The Gift of the Magi is a wonderful Christmas story, starring Jeanne Crain and Farley Granger as a poor young couple who can’t afford to buy either other Christmas presents. So, the young wife sells her long, beautiful hair to a wig maker, to buy the husband a gold chain for his watch. The husband sells the watch, a family heirloom, to buy her a beautiful brush and comb set for her luxurious hair. And they both love each other all the more. Character actor Sig Ruman shines as the shopkeeper she buys the chain from … and she’s short of money.
- Bringing in the Sheaves (1880), Music by George A. Minor, Lyrics by Knowles Shaw
- After the Ball (1892), Written by Charles Harris
- Gwine to Rune All Night (De Camptown Races) (1850), Written by Stephen Foster
- Softly and Tenderly Jesus Is Calling (1880), Written by Will L. Thompson
- Frankie and Johnny (1912), Music by Bert Leighton and Frank Leighton
- Adeste Fidelis (O Come All Ye Faithful) (ca 1743), Music attributed to John Reading
- Silent Night, Holy Night(1818), Music by Franz Xaver Gruber
- O, Little Town of Bethlehem (1868), Music by Lewis H. Redner
- Joy to the World, Music by Lowell Mason (1836), Lyrics by Isaac Watts (1719)
- Hark! The Herald Angels Sing (1856), Music by Felix Mendelssohn (1840), Hymn by Charles Wesley (1730)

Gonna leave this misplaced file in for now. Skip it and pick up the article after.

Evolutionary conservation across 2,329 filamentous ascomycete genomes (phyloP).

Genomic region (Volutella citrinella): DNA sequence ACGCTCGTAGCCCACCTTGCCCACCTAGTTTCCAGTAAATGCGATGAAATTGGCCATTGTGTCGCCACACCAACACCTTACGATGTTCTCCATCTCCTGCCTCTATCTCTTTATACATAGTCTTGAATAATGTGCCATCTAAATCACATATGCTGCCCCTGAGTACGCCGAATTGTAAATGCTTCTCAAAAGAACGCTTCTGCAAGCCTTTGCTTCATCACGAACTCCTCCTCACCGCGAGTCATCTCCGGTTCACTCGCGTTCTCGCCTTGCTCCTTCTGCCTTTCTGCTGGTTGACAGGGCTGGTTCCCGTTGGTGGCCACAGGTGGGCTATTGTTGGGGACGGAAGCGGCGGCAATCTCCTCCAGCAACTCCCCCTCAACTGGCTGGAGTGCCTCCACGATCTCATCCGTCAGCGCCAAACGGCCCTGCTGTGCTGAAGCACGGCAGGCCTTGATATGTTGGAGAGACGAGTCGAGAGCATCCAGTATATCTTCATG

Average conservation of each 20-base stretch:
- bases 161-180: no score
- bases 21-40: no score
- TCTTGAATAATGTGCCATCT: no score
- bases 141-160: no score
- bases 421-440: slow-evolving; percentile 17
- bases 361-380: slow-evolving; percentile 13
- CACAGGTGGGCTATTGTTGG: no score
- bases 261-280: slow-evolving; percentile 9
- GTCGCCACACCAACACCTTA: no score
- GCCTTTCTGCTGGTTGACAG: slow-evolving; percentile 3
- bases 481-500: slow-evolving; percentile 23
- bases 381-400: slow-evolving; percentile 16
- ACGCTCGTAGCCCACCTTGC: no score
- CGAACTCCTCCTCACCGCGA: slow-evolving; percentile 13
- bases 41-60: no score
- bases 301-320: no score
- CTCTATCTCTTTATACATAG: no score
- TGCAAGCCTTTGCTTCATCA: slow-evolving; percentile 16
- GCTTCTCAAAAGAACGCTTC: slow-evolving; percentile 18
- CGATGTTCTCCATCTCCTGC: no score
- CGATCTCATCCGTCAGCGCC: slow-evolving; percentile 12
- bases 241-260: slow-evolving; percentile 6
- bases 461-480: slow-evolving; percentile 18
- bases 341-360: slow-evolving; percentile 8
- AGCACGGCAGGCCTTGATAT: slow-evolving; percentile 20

- The Cop and the Anthem
- The Clarion Call
- Dale Robertson (Son of Sinbad)
- Richard Widmark (Road House)
- The Last Leaf
- The Ransom of Red Chief
- The Gift of the Magi
Editorial review of O. Henry’s Full House
O. Henrys Full House is a recently repolished cinema gem, a must for film fans and for those who love the short stories of O. Henry (born William Sidney Porter). This collection features five of O. Henrys tales made into short films, and released in theaters in 1952 as a collection–an experiment in adapting short stories as simple short films, not padded out to theatrical lengths. The collection features a stable of 20th Century Foxs top contract players, including Anne Baxter, Richard Widmark, Farley Granger, and a dewy-cheeked Marilyn Monroe, and five topnotch directors including Henry Hathaway and Howard Hawks.
The five stories include O. Henrys signature tale of grace and selflessness, “The Gift of the Magi,” as well as “The Cop and the Anthem” (in which a hobo literally cant get himself arrested); “The Clarion Call” (a noirish crime mystery with loads of side-of-the-mouth cracks, like calling a guy “You clamhead!”); “The Last Leaf” (with a radiant Baxter and Jean Peters); and “The Ransom of Red Chief,” a kidnap cautionary tale. The twists that O. Henrys stories are famous for perhaps work better on the page than on film, and yet the acting and production values are so superb the tales are moving and their short lengths are just right.
The extras are another literary treasure trove. The stories are introduced and narrated by none other than a chain-smoking John Steinbeck, whose admiration for O. Henry permeates his speeches. Other features include a commentary by Dr. Jenny Lind Porter, a featurette on the life and writing of O. Henry (every bit as tragic as his most bittersweet fiction), galleries, stills, and two additional shorts from 1927, “Girls” and “Man About Town.” –A.T. Hurley